Grammy winner that he is, Dubfire, wastes no time bringing in the heavy hitters and begins his set, if you will, with Basic Channel and Mr. Bizz on “Mutism + Eternity” and “Keep Focused” by Fritz Zander amps the mix into a dance craze. Close on its last notes is “Vision” which is amongst my top picks because I love the effect on the vocals; it sounds right out of a horror movie from light years into the future. Showing props to mix partner Loco Dice, Dubfire uses his remix of Tiga’s “Beep Beep,” a standout track in its own right. “Conga Da Tierre” feels dark and smoky with its electric chords before easing into “Function”—are those lasers? Sounds like it.

In his own auspicious and genre-defying career, Loco Dice always brought the hip-hop flavor, and those undertones connect his funky mix. “Carnivores” feels like a mysterious trek through the Arabian Nights, guided by a pulsating bass line. This album played tricks with my ears, and it took me a few listens to figure out album exclusive “Jadajada/Wallshaker” because it covers so much ground that it sounds like a few songs crammed into one. From there, Loco Dice seamlessly segues into “Black Mamba,” and the effect grounds you into the heart of his club scene.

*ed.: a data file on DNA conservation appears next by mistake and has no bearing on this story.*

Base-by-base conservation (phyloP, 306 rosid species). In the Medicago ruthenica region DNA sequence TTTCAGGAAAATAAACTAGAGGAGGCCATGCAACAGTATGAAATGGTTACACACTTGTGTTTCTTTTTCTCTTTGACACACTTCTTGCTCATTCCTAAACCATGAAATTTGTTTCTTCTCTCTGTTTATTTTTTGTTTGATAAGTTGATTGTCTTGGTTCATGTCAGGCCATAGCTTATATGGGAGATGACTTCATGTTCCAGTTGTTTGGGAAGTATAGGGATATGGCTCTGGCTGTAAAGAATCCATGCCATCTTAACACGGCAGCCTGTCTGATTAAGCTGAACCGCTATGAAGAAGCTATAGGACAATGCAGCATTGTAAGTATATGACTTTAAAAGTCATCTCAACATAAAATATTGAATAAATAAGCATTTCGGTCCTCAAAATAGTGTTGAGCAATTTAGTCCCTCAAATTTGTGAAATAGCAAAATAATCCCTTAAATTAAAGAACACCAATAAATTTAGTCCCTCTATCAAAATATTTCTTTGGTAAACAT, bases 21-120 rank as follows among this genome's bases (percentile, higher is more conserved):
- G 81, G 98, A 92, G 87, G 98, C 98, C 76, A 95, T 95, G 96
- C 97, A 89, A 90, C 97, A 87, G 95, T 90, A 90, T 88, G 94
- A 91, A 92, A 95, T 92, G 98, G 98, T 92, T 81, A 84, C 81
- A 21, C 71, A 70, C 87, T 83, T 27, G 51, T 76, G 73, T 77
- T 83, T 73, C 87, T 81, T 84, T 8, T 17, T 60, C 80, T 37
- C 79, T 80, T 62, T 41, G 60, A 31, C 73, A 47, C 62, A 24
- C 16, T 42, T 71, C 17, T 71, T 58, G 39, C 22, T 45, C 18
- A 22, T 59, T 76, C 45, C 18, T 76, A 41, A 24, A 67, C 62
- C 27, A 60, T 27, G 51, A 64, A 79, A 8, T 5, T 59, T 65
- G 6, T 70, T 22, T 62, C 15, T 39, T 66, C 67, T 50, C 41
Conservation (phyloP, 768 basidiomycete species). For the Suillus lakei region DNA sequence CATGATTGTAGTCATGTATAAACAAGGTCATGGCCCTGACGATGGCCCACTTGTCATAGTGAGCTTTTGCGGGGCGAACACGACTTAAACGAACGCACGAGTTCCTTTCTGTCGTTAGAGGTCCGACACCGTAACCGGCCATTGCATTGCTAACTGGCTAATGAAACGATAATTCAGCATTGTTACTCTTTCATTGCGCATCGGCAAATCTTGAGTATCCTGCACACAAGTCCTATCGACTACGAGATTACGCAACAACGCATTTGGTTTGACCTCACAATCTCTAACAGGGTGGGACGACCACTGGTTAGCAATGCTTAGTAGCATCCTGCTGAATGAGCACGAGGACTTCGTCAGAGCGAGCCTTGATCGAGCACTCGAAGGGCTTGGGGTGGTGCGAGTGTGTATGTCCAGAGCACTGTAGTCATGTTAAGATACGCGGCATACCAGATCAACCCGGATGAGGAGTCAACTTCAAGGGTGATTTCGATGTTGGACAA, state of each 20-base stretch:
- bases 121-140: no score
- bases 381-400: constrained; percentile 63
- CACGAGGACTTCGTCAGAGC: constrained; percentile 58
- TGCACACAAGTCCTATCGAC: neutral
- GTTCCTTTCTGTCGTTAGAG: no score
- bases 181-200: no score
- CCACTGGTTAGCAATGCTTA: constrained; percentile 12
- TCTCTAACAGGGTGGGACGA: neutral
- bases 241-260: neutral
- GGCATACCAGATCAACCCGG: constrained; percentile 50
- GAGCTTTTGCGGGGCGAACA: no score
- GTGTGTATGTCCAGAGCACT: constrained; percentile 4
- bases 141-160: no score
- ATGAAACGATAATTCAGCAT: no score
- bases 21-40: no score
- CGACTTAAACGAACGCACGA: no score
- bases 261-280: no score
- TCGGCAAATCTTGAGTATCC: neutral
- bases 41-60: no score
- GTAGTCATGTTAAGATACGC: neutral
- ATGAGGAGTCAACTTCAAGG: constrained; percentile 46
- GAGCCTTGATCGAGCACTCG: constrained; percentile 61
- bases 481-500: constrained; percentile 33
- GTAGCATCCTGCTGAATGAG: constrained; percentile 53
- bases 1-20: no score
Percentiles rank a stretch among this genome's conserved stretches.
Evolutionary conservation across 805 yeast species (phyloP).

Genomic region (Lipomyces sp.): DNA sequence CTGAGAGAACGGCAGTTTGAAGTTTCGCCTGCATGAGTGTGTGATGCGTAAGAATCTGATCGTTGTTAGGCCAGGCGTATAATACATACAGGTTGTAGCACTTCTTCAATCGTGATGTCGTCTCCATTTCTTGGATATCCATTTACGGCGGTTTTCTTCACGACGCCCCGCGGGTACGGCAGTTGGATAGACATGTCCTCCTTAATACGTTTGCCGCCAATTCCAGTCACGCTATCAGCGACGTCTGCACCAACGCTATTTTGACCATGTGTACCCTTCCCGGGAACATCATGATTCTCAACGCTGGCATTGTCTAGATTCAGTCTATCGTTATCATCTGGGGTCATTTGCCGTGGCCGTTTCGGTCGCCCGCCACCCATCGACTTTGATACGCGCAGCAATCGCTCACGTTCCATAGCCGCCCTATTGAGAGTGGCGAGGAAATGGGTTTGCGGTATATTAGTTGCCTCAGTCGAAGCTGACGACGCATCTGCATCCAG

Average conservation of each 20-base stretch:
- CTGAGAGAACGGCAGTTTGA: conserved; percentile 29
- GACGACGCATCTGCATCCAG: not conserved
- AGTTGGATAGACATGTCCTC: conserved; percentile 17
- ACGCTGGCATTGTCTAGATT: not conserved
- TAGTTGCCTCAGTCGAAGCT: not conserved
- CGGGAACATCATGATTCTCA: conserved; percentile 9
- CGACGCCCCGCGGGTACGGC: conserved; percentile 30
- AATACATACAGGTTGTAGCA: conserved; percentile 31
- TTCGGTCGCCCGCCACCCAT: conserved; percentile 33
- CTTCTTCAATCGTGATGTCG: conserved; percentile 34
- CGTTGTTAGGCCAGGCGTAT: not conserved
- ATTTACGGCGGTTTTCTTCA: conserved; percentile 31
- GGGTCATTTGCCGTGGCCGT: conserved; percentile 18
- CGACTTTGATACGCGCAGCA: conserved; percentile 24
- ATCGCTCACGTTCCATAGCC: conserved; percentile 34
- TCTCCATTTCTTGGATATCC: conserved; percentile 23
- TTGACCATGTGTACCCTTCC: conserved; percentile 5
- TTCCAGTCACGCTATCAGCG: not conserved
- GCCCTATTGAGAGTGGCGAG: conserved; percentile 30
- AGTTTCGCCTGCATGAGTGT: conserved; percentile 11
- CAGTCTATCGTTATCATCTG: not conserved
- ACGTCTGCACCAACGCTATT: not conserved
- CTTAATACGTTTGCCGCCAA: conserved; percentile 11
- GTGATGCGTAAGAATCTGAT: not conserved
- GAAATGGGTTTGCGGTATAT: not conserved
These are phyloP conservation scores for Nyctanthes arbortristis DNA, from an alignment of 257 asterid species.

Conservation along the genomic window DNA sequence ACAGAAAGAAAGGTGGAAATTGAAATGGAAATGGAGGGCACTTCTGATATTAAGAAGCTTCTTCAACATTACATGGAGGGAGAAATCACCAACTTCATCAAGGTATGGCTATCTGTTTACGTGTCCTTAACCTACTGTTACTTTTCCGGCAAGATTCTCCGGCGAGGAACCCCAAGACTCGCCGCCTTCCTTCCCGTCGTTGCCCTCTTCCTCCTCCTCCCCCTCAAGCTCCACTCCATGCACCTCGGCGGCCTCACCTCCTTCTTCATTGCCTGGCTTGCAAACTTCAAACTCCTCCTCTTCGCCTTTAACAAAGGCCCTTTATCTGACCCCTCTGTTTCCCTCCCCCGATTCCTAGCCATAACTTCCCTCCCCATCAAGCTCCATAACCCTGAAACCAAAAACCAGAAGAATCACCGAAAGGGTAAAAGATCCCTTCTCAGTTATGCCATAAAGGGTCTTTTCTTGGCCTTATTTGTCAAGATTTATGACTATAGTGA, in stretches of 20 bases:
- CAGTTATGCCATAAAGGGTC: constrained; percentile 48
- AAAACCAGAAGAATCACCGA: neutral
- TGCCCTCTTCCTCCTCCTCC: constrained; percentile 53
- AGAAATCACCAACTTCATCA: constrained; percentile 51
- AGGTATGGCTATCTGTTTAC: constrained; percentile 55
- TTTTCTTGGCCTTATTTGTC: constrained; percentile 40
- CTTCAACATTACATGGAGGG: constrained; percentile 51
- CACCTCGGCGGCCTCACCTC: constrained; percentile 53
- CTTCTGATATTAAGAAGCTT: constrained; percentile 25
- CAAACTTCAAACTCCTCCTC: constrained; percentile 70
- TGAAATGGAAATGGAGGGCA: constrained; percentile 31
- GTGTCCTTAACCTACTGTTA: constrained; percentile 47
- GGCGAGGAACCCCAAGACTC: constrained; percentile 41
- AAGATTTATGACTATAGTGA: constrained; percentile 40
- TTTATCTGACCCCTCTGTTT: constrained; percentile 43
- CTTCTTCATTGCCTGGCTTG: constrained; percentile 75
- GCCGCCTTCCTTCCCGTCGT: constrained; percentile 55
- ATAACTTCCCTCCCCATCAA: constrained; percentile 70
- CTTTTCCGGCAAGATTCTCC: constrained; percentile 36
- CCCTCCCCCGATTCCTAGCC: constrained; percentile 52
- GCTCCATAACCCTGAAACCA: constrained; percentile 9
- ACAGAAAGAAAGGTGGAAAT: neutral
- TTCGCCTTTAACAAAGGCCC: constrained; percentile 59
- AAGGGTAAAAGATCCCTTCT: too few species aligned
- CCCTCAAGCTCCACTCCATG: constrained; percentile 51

Upon further consideration, that is where the beauty lies in this compilation. It is all about getting the right flow, and by the time “Unsound” rolls around, the digitized vocals sound so closely to an effect layered over an instrument that I think the whole point is for music to be the language and transform words themselves into something else—stripping away all the applied meanings and bringing them back to the sounds. Who knows?

It is as if what makes Dubfire and Loco Dice both excellent DJs is that they make it seem so easy and natural. The word is “technique,” but In the Mix is a blissed-out, grandiose compilation beyond the need for words.

cd review: moritz von oswald trio: vertical ascent
21 September, 2009, 12:24 PM
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Reviewed on Saturday, July 25, 2009 by Areti Sakellaris
Published on
Honest Jon’s Recordings
4.5 Stars